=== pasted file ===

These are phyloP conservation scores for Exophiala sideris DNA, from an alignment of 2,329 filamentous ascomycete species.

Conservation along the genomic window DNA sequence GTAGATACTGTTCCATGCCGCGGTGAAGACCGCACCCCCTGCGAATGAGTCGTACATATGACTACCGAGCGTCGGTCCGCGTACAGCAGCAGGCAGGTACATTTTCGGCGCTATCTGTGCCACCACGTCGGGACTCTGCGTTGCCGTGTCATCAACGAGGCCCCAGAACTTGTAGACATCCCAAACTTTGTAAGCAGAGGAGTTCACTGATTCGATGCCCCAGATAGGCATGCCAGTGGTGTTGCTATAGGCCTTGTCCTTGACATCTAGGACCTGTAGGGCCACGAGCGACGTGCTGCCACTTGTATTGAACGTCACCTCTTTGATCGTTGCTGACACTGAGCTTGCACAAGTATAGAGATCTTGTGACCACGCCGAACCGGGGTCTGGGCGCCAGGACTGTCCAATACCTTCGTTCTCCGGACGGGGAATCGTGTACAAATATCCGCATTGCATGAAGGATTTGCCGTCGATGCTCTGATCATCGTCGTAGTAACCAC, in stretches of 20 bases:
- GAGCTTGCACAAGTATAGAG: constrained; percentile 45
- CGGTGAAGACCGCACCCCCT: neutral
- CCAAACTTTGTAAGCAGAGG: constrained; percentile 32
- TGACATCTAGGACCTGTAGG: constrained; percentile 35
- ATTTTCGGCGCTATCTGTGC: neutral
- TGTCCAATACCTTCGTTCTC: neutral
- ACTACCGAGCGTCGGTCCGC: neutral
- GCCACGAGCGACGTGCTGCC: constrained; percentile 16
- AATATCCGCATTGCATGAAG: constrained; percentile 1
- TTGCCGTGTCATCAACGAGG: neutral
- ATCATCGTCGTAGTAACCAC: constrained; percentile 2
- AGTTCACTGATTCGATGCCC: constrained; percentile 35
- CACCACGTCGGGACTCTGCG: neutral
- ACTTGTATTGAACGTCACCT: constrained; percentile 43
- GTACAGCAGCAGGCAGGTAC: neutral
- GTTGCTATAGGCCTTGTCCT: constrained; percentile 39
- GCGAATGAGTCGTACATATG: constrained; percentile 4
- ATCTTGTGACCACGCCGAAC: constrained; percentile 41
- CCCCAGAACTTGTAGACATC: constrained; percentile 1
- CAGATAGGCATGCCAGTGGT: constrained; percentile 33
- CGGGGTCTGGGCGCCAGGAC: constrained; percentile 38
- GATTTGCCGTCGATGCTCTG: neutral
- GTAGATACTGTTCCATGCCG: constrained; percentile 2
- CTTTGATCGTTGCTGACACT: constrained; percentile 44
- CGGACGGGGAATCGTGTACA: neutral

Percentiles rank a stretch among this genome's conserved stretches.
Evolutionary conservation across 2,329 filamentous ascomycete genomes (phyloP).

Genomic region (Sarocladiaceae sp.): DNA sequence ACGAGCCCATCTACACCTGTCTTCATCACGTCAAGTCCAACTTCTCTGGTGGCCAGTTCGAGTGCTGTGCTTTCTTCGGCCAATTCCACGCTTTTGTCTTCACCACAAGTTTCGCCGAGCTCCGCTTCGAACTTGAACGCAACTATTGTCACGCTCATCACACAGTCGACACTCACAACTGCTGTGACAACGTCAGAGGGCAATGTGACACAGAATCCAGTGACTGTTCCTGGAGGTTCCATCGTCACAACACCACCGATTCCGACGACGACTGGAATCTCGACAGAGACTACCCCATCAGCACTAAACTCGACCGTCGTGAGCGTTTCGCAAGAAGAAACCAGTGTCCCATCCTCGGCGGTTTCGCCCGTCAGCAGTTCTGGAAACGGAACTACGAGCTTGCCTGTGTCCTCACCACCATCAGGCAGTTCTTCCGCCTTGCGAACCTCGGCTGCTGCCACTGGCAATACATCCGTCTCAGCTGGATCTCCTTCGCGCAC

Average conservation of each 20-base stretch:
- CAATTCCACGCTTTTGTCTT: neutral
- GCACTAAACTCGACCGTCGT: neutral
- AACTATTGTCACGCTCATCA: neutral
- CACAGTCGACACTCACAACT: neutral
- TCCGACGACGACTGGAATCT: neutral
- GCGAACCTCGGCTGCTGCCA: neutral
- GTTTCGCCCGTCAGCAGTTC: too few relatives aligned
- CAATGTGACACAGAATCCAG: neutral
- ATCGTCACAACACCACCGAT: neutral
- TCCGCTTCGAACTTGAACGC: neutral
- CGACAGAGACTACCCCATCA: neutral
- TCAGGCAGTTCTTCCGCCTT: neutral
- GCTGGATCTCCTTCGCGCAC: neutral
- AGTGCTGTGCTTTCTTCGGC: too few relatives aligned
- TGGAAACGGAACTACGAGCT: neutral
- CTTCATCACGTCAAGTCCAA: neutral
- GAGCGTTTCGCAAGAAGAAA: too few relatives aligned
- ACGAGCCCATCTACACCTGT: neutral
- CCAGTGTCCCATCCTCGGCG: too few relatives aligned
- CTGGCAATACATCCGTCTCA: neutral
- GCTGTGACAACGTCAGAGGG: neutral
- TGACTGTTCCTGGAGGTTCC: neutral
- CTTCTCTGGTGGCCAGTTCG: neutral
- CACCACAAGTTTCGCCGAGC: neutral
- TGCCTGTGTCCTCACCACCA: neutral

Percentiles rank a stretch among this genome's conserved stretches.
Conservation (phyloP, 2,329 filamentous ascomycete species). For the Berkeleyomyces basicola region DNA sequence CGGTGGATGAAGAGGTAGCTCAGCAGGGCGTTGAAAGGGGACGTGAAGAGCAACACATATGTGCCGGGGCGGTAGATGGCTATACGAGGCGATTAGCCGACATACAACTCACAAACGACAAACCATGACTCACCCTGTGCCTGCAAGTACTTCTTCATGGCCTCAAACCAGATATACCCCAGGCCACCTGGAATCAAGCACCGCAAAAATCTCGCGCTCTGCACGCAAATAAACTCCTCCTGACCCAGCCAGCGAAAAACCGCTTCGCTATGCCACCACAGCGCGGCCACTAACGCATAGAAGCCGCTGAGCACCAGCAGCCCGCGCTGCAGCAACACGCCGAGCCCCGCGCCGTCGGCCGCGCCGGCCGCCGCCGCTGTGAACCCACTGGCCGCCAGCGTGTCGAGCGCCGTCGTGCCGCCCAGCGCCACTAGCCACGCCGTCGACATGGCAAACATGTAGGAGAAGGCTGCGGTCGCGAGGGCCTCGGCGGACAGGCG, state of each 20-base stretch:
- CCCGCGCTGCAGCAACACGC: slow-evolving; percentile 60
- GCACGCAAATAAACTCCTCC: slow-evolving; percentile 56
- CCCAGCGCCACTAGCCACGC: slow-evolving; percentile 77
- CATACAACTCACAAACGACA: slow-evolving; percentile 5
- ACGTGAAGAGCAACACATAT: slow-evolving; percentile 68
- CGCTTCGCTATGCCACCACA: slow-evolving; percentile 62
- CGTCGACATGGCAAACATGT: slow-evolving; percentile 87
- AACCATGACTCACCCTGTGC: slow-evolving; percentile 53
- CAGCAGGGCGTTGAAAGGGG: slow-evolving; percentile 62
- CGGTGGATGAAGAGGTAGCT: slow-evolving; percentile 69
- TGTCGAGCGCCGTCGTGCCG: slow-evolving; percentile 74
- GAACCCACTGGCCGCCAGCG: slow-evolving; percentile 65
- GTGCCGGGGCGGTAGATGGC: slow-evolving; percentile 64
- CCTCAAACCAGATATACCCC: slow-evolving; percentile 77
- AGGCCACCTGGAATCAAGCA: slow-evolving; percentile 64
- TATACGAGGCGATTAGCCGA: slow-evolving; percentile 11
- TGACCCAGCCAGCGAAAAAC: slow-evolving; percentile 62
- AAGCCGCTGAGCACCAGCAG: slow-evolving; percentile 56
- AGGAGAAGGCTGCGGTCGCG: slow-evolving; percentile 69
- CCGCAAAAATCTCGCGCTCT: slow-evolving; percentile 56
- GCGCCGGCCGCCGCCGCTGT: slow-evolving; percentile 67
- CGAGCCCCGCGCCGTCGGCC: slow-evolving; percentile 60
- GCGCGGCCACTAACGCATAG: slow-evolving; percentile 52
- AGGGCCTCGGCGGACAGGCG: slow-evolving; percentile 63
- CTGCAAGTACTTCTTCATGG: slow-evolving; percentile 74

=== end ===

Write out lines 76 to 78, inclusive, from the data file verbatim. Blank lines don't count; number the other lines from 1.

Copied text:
- AAGCCGCTGAGCACCAGCAG: slow-evolving; percentile 56
- AGGAGAAGGCTGCGGTCGCG: slow-evolving; percentile 69
- CCGCAAAAATCTCGCGCTCT: slow-evolving; percentile 56